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Friday
Jan132012

Why Isn't Google Full Throttle With Nexus?


HTC Nexus One

Google's first foray with their own phone was a spectacular thing.  It offered hardware no other Android phone manufacturers were doing.  A gigahertz Snapdragon processor, 3.7" display large for it's time), 800x480 resolution (high resolution for it's time), and excellent material choice (thanks, HTC!).  However, their next two Nexuses (Nexi?) weren't ground breaking.  They just tacked on a few experimental features.

Specs and feature-wise, it didn't feel like it was missing anything.  Of course, it did have a problem with multi-touch, which was never fixed because it was a hardware limitation.  Here are some sites that reported on this.  You can also search for videos demonstrating this problem on YouTube.  Oh, and lets not forget issue with the constant switching between Edge and 3G reported at places like here and followed up at places like here.  Spoiler alert: Google just gave up.

 

Samsung Nexus S

The Nexus S was a single core Hummingbird SoC, which is fast, but it came at a time where dual-core SoCs already exists.  They took away expandable storage.  The other stuff (Super AMOLED display, 5 MP camera) were considered standard fare, since the Galaxy S was already on the market.

Of course, Google added NFC, which is the experimental sauce I was talking about earlier.  The curved glass was more of a gimmick, though.  It's a nice touch, but it doesn't really add any new functions.

 

Samsung Galaxy Nexus

Next was the Galaxy Nexus.  First off, the name is dumb.  Because Samsung already has a line of Galaxy phones, this just causes confusion.  Every time I hear "Galaxy Nexus", I keep thinking "Galaxy S" or "Galaxy S II".  Every time I want to say "Galaxy Nexus" I end up saying "Galaxy S" which confuses people and myself.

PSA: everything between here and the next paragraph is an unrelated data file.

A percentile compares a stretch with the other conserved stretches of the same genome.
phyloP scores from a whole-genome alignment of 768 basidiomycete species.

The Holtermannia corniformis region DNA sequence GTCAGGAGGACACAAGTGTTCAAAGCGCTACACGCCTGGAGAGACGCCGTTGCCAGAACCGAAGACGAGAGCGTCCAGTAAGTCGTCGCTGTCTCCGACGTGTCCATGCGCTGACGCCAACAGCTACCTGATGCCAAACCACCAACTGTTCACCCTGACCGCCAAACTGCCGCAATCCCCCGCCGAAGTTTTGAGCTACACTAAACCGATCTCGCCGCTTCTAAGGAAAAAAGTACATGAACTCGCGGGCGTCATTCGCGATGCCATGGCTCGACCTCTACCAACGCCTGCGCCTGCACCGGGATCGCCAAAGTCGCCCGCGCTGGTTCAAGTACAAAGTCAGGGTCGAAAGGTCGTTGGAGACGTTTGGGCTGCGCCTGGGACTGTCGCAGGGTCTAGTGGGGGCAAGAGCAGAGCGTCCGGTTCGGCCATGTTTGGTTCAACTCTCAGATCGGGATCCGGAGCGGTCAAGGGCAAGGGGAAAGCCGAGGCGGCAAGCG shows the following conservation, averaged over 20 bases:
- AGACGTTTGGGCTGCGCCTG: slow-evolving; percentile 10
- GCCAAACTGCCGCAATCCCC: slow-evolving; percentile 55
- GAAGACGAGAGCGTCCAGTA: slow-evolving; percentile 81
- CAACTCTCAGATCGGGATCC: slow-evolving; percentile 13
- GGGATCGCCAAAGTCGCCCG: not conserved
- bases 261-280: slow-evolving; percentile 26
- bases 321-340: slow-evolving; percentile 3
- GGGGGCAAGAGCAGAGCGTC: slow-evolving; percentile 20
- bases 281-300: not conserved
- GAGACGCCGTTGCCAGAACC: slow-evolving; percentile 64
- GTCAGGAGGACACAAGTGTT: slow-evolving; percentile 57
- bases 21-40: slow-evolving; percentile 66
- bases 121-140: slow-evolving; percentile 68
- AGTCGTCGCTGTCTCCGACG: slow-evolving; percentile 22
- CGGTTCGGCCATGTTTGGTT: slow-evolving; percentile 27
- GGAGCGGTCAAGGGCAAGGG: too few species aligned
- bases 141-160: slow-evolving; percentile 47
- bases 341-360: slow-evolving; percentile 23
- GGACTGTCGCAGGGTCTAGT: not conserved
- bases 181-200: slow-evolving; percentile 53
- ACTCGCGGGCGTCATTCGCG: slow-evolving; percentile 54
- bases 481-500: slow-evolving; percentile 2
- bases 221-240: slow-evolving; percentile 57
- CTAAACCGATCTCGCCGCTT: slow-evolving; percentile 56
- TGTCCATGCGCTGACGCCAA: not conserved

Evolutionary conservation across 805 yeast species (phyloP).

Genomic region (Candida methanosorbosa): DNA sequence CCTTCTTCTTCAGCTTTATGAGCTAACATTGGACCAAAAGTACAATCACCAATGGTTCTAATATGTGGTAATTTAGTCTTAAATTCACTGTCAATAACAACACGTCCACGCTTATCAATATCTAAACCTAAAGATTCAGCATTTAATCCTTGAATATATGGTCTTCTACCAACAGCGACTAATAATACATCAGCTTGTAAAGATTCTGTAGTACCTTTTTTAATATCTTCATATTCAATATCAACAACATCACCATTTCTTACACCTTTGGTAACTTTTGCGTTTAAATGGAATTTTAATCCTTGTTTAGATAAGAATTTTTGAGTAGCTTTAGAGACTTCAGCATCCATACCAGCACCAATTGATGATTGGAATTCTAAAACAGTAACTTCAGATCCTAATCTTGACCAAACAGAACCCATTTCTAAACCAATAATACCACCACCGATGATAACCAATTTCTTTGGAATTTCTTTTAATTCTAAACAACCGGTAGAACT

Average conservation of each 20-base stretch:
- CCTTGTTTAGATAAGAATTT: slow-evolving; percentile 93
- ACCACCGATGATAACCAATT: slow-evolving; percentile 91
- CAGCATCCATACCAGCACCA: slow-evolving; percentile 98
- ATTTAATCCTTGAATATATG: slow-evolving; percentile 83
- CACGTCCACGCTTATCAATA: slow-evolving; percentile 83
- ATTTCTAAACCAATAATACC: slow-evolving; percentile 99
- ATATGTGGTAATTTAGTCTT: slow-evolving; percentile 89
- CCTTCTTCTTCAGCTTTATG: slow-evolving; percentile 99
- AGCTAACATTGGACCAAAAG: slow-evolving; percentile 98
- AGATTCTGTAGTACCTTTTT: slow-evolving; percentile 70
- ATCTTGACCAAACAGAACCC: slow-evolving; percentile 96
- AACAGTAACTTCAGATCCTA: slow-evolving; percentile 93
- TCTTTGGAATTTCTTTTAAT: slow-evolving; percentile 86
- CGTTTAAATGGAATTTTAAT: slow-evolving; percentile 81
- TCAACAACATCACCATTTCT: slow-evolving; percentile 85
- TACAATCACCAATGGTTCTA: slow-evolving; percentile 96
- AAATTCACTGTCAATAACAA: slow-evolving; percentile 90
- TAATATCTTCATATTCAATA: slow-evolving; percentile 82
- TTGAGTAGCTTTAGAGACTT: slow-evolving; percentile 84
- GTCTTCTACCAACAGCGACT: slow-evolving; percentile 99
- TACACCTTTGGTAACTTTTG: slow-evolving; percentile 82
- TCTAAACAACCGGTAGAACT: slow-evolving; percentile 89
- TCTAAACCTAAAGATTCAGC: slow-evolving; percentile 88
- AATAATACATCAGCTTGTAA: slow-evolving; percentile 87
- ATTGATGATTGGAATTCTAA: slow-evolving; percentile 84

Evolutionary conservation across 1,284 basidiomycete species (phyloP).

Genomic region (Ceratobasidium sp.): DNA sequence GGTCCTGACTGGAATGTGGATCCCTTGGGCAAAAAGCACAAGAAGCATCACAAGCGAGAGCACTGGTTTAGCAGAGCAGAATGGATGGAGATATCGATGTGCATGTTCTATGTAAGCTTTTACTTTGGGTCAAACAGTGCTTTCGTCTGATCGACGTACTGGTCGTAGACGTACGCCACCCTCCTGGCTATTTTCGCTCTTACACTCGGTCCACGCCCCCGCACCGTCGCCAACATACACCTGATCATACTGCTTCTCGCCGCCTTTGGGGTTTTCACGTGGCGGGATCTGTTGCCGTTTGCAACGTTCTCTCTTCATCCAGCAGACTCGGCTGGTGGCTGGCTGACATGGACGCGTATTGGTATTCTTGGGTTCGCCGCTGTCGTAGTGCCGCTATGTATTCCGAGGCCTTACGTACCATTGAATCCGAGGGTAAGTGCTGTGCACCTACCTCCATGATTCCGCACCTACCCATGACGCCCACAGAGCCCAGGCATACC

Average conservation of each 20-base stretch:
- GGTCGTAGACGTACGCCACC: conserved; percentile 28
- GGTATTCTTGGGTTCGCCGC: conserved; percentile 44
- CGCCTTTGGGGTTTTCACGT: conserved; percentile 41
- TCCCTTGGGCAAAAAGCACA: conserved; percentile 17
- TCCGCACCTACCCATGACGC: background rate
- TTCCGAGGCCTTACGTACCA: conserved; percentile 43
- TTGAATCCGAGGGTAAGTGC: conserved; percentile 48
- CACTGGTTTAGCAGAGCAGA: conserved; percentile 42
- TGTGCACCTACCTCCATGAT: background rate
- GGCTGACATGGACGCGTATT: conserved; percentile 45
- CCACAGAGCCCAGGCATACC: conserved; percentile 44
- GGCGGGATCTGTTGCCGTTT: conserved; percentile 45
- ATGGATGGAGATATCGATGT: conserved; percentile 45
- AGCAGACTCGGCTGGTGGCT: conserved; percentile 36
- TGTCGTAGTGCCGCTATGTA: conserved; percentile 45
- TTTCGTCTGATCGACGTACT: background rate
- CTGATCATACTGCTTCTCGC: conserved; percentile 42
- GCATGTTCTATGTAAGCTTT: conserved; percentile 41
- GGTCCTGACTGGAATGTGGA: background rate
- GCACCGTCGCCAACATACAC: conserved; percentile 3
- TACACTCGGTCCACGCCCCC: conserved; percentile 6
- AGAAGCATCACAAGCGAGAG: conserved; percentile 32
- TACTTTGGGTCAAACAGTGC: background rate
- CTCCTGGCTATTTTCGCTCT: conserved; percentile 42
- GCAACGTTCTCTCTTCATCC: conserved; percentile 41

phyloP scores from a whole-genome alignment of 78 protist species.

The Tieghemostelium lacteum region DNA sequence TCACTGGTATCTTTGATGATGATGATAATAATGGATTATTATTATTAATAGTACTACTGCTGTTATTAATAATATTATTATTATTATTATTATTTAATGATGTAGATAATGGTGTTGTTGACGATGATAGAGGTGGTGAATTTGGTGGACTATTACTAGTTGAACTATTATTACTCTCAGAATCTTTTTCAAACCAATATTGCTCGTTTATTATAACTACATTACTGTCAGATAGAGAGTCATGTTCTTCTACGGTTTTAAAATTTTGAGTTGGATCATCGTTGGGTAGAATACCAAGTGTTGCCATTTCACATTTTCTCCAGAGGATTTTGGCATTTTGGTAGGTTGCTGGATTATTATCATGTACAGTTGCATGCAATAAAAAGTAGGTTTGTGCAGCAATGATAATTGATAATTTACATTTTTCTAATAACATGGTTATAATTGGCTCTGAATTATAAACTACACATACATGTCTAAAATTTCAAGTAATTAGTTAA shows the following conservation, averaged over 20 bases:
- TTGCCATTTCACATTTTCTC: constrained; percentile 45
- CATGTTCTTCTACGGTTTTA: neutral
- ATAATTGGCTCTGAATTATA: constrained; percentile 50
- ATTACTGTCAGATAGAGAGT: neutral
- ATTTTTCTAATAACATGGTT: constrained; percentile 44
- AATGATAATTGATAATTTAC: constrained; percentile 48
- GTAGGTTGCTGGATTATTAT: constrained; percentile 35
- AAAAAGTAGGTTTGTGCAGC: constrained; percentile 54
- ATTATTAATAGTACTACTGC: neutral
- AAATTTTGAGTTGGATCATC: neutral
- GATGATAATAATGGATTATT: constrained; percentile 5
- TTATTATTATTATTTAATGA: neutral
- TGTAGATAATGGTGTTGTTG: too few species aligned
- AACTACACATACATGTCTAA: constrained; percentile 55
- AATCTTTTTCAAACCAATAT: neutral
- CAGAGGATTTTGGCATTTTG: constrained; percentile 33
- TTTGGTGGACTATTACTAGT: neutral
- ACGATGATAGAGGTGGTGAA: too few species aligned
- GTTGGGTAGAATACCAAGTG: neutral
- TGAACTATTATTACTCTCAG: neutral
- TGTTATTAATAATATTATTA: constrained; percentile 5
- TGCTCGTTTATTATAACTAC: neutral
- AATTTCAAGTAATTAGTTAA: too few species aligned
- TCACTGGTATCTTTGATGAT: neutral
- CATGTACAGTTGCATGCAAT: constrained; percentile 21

Name aside, it also wasn't very ground breaking compared to other phones in the market (especially when compared to the Galaxy S II).  It's got a better screen (720p 16:9 display), even though it's a PenTile matrix.  They also did away with buttons on the front, instead putting them on the screen itself.  Other than that, nothing else is really new to us.  And yes, NFC decided to stick around on the Nexus Galaxy.

It's now a dual-core SoC, but quad-cores are coming now (they should have waited to add this in, honestly).  The camera is still 5MP, but what's worse is that it's not as good as the 5MP sensor Apple used on their iPhone 4.  To add insult to injury, Samsung already has an excellent 8MP sensor that's used by their 2nd gen Galaxy phones (Galaxy S II, Inspire, Galaxy Note, etc).  Of course it can capture 1080p video now - that's just a matter of processing power, not the camera sensor.

There's still no expandable storage, which is a bummer.  You're stuck with the 16 GB internal storage that isn't even accessable on a computer or car stereo as a USB mass storage device.

 

So What's Missing Now?

The Galaxy Nexus is the first Nexus I actually bought.  After using it for some time now, I have to say I like it.  However, I still LOVE LOVE LOVE my Galaxy S II.  Aside from display, NFC, and stock Android ICS envy, the Galaxy S II has everything the Galaxy Nexus have and more!

To round out the Galaxy Nexus, I would have liked to see expandable storage (micro SD, please!) and better camera (use the Galaxy S II's sensor, please!).

I find those as major parts of today's smartphone experience!  The storage issue is a huge part of Android experience especially (Titanium Backup and ROM flashing addicts).

Of course, the Galaxy S II has it's list of shortcomings as well, but it's mostly software-related (things that stock Android ICS won't have).

The search for the 100% perfect phone still eludes me.  I guess it would only be perfect if I made one myself.  And even then, it'd only be "perfect" for me, myself, and I.

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